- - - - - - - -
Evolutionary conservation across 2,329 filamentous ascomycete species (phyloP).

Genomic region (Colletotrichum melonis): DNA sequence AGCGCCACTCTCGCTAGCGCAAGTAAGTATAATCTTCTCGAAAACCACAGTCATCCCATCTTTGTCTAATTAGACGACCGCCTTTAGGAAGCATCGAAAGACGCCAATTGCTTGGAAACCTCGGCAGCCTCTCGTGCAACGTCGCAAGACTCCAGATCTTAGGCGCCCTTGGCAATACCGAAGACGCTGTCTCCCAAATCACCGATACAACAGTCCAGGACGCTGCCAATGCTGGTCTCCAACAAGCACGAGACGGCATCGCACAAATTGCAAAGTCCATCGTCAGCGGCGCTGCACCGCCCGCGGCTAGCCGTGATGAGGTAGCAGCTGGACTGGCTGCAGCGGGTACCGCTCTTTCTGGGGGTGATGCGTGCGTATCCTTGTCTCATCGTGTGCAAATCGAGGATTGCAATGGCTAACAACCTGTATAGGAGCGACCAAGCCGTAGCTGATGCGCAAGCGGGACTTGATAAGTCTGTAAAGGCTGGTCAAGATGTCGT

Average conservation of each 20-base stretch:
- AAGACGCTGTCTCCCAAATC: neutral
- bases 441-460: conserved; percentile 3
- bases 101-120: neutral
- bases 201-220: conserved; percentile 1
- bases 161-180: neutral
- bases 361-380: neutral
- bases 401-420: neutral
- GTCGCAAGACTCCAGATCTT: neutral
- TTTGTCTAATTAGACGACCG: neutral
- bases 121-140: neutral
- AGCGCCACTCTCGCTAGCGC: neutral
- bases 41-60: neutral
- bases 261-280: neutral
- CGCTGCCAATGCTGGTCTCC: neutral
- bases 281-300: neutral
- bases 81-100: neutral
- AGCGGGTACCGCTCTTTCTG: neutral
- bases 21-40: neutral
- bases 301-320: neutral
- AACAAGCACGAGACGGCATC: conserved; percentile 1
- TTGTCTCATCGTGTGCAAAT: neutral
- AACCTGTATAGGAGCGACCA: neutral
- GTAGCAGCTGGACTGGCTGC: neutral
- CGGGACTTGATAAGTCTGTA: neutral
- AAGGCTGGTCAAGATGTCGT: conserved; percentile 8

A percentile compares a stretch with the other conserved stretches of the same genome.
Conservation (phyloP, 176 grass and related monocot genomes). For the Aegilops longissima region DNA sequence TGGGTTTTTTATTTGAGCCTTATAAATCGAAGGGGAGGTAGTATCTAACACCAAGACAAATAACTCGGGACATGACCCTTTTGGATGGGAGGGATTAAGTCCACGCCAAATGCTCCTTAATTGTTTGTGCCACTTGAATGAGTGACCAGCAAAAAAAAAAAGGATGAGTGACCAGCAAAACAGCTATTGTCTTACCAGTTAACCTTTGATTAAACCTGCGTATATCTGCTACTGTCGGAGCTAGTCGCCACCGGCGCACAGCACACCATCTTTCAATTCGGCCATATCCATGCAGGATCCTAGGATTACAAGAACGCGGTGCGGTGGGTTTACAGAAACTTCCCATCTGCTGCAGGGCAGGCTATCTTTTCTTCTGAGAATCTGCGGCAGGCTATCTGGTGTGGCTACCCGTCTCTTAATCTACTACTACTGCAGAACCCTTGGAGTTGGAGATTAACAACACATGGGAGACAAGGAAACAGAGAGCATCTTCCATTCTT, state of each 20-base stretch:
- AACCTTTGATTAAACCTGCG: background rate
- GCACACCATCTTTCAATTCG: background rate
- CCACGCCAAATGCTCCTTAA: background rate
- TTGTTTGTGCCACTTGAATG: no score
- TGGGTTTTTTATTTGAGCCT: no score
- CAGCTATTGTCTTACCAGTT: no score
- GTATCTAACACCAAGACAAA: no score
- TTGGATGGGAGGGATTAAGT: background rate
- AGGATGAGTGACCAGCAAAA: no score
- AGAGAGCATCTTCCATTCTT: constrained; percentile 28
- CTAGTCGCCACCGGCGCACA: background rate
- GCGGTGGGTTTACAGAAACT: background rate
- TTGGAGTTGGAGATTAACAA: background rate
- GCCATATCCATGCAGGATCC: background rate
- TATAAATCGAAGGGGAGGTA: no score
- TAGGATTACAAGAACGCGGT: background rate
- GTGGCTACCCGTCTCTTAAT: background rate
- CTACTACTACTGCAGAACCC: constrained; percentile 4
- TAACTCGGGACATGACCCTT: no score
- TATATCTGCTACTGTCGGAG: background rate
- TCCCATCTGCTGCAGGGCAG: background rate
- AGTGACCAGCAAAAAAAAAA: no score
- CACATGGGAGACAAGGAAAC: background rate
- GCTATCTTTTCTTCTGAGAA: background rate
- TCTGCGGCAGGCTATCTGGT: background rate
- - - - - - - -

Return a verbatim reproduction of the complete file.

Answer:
Evolutionary conservation across 2,329 filamentous ascomycete species (phyloP).

Genomic region (Colletotrichum melonis): DNA sequence AGCGCCACTCTCGCTAGCGCAAGTAAGTATAATCTTCTCGAAAACCACAGTCATCCCATCTTTGTCTAATTAGACGACCGCCTTTAGGAAGCATCGAAAGACGCCAATTGCTTGGAAACCTCGGCAGCCTCTCGTGCAACGTCGCAAGACTCCAGATCTTAGGCGCCCTTGGCAATACCGAAGACGCTGTCTCCCAAATCACCGATACAACAGTCCAGGACGCTGCCAATGCTGGTCTCCAACAAGCACGAGACGGCATCGCACAAATTGCAAAGTCCATCGTCAGCGGCGCTGCACCGCCCGCGGCTAGCCGTGATGAGGTAGCAGCTGGACTGGCTGCAGCGGGTACCGCTCTTTCTGGGGGTGATGCGTGCGTATCCTTGTCTCATCGTGTGCAAATCGAGGATTGCAATGGCTAACAACCTGTATAGGAGCGACCAAGCCGTAGCTGATGCGCAAGCGGGACTTGATAAGTCTGTAAAGGCTGGTCAAGATGTCGT

Average conservation of each 20-base stretch:
- AAGACGCTGTCTCCCAAATC: neutral
- bases 441-460: conserved; percentile 3
- bases 101-120: neutral
- bases 201-220: conserved; percentile 1
- bases 161-180: neutral
- bases 361-380: neutral
- bases 401-420: neutral
- GTCGCAAGACTCCAGATCTT: neutral
- TTTGTCTAATTAGACGACCG: neutral
- bases 121-140: neutral
- AGCGCCACTCTCGCTAGCGC: neutral
- bases 41-60: neutral
- bases 261-280: neutral
- CGCTGCCAATGCTGGTCTCC: neutral
- bases 281-300: neutral
- bases 81-100: neutral
- AGCGGGTACCGCTCTTTCTG: neutral
- bases 21-40: neutral
- bases 301-320: neutral
- AACAAGCACGAGACGGCATC: conserved; percentile 1
- TTGTCTCATCGTGTGCAAAT: neutral
- AACCTGTATAGGAGCGACCA: neutral
- GTAGCAGCTGGACTGGCTGC: neutral
- CGGGACTTGATAAGTCTGTA: neutral
- AAGGCTGGTCAAGATGTCGT: conserved; percentile 8

A percentile compares a stretch with the other conserved stretches of the same genome.
Conservation (phyloP, 176 grass and related monocot genomes). For the Aegilops longissima region DNA sequence TGGGTTTTTTATTTGAGCCTTATAAATCGAAGGGGAGGTAGTATCTAACACCAAGACAAATAACTCGGGACATGACCCTTTTGGATGGGAGGGATTAAGTCCACGCCAAATGCTCCTTAATTGTTTGTGCCACTTGAATGAGTGACCAGCAAAAAAAAAAAGGATGAGTGACCAGCAAAACAGCTATTGTCTTACCAGTTAACCTTTGATTAAACCTGCGTATATCTGCTACTGTCGGAGCTAGTCGCCACCGGCGCACAGCACACCATCTTTCAATTCGGCCATATCCATGCAGGATCCTAGGATTACAAGAACGCGGTGCGGTGGGTTTACAGAAACTTCCCATCTGCTGCAGGGCAGGCTATCTTTTCTTCTGAGAATCTGCGGCAGGCTATCTGGTGTGGCTACCCGTCTCTTAATCTACTACTACTGCAGAACCCTTGGAGTTGGAGATTAACAACACATGGGAGACAAGGAAACAGAGAGCATCTTCCATTCTT, state of each 20-base stretch:
- AACCTTTGATTAAACCTGCG: background rate
- GCACACCATCTTTCAATTCG: background rate
- CCACGCCAAATGCTCCTTAA: background rate
- TTGTTTGTGCCACTTGAATG: no score
- TGGGTTTTTTATTTGAGCCT: no score
- CAGCTATTGTCTTACCAGTT: no score
- GTATCTAACACCAAGACAAA: no score
- TTGGATGGGAGGGATTAAGT: background rate
- AGGATGAGTGACCAGCAAAA: no score
- AGAGAGCATCTTCCATTCTT: constrained; percentile 28
- CTAGTCGCCACCGGCGCACA: background rate
- GCGGTGGGTTTACAGAAACT: background rate
- TTGGAGTTGGAGATTAACAA: background rate
- GCCATATCCATGCAGGATCC: background rate
- TATAAATCGAAGGGGAGGTA: no score
- TAGGATTACAAGAACGCGGT: background rate
- GTGGCTACCCGTCTCTTAAT: background rate
- CTACTACTACTGCAGAACCC: constrained; percentile 4
- TAACTCGGGACATGACCCTT: no score
- TATATCTGCTACTGTCGGAG: background rate
- TCCCATCTGCTGCAGGGCAG: background rate
- AGTGACCAGCAAAAAAAAAA: no score
- CACATGGGAGACAAGGAAAC: background rate
- GCTATCTTTTCTTCTGAGAA: background rate
- TCTGCGGCAGGCTATCTGGT: background rate